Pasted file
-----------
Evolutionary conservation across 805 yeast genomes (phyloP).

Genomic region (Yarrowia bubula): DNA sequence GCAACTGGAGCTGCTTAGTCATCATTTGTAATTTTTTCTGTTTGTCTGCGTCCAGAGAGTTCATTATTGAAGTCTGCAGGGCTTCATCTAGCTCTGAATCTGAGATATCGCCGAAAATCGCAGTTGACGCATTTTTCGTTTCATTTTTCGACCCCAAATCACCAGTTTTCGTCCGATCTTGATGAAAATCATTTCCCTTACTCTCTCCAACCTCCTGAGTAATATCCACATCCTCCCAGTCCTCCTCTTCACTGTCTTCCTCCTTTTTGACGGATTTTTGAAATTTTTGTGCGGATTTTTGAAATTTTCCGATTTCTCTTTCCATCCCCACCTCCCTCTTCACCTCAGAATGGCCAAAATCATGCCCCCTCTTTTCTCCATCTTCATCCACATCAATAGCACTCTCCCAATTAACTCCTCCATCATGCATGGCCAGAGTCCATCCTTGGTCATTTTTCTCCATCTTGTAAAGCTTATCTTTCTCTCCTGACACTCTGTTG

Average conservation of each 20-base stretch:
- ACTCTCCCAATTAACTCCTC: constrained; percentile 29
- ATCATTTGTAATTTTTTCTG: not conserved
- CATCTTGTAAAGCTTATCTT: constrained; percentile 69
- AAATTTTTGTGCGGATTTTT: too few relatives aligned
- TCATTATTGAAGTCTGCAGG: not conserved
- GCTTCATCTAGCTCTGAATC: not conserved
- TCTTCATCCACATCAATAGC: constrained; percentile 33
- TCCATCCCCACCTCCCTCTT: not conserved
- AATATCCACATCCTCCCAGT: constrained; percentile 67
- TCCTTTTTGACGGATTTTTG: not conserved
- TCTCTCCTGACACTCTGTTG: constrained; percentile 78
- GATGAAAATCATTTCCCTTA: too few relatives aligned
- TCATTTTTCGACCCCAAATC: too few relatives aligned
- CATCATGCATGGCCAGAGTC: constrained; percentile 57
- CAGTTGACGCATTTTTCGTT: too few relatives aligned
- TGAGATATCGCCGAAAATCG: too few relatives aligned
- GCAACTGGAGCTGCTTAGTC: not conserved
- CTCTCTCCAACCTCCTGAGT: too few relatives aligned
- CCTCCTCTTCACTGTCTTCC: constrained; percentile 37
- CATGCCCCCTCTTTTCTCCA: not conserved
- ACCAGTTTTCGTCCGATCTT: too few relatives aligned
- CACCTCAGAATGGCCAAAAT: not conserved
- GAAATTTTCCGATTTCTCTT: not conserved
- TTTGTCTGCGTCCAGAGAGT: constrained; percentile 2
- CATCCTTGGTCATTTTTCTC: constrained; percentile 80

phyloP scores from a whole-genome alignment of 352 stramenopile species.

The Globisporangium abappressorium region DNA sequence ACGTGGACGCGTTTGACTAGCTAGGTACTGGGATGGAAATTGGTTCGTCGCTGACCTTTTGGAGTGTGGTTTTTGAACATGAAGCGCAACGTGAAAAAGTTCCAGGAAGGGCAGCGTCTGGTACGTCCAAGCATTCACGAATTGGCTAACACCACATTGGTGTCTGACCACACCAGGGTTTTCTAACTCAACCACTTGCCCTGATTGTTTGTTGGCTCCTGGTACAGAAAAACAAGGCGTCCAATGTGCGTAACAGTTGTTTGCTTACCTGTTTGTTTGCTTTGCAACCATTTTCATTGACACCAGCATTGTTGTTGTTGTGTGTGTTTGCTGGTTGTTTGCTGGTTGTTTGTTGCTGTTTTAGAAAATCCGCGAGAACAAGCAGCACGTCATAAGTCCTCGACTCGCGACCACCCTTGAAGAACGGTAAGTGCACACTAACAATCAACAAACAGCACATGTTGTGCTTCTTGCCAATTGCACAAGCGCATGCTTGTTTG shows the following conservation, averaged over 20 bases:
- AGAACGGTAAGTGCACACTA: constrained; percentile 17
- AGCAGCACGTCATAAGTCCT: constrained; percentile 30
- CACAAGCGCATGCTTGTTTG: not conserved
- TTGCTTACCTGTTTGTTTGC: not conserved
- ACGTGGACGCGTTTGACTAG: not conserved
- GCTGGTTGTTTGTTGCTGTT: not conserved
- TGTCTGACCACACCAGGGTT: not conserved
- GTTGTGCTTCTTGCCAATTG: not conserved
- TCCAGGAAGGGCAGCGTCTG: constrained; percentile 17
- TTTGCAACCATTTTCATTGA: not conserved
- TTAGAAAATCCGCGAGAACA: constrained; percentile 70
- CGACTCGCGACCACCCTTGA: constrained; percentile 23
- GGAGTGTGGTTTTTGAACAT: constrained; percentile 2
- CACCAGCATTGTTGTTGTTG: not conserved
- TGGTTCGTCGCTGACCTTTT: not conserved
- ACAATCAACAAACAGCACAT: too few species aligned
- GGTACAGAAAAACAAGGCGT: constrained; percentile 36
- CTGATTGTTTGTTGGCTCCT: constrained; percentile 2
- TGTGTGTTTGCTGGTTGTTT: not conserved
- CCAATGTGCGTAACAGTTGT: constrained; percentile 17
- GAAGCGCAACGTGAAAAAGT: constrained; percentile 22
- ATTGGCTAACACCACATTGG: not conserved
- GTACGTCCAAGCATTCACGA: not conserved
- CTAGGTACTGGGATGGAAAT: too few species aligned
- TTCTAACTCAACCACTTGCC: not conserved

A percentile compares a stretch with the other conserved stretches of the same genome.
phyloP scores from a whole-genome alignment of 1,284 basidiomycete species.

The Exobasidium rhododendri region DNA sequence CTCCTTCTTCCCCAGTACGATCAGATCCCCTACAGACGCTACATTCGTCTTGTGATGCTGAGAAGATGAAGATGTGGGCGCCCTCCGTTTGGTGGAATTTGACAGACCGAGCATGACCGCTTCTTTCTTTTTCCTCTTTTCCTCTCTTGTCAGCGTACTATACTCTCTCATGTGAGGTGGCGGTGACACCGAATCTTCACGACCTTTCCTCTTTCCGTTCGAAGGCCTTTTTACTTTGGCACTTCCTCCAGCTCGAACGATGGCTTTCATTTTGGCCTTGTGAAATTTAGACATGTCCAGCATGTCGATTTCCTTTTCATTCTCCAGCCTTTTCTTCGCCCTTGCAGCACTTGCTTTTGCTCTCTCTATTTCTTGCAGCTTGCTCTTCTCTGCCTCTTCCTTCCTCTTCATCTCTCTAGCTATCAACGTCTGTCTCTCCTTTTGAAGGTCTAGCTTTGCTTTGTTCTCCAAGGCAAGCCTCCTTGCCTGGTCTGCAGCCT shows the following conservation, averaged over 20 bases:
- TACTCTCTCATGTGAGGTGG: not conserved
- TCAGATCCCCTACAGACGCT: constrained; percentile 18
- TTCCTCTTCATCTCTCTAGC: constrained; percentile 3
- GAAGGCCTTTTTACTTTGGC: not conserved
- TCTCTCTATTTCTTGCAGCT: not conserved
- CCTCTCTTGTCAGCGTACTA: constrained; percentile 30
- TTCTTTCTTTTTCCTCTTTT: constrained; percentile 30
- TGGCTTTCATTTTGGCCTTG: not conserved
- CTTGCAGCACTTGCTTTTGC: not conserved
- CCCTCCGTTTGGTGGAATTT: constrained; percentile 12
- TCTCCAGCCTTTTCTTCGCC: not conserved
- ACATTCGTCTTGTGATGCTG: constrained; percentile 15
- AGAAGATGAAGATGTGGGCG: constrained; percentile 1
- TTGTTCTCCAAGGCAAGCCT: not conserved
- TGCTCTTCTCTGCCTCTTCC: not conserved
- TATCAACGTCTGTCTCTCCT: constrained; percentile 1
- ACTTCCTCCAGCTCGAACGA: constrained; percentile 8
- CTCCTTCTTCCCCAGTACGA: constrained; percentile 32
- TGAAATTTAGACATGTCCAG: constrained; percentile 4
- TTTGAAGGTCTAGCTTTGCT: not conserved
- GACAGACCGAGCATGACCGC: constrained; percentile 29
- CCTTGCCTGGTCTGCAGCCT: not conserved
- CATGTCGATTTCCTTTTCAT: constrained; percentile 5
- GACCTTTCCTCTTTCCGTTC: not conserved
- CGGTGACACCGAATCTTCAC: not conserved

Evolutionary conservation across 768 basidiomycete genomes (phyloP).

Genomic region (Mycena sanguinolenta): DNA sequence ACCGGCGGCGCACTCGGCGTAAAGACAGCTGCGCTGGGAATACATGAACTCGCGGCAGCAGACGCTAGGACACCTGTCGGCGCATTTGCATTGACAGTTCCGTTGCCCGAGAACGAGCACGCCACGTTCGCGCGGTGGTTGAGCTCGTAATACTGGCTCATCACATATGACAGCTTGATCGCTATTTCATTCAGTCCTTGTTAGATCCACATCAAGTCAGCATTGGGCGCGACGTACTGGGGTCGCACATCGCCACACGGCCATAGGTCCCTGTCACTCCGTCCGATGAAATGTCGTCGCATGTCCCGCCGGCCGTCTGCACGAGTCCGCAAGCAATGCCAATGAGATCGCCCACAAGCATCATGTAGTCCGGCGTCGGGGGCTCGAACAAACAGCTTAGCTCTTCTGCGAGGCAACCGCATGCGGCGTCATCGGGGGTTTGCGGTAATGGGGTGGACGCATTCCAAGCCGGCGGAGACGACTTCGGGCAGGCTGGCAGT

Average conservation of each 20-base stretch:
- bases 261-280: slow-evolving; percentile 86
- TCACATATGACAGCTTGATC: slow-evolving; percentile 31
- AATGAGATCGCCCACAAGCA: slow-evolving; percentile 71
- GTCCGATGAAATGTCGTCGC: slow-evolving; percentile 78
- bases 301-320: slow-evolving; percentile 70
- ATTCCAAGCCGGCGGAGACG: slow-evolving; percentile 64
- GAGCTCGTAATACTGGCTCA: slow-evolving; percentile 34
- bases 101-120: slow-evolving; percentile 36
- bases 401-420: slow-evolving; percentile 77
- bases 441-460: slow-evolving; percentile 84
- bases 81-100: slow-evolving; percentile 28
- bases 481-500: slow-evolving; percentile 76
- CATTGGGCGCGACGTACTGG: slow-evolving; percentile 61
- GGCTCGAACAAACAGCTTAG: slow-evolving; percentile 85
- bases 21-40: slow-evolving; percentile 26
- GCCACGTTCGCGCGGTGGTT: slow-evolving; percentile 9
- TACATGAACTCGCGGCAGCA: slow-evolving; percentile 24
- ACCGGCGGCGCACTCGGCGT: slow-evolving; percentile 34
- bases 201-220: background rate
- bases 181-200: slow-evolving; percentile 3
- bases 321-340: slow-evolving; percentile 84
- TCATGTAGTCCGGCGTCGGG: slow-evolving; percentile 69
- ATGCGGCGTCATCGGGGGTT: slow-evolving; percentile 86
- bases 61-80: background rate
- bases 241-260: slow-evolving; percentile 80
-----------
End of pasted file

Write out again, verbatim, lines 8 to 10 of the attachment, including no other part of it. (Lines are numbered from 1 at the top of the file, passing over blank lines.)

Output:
- TCATTATTGAAGTCTGCAGG: not conserved
- GCTTCATCTAGCTCTGAATC: not conserved
- TCTTCATCCACATCAATAGC: constrained; percentile 33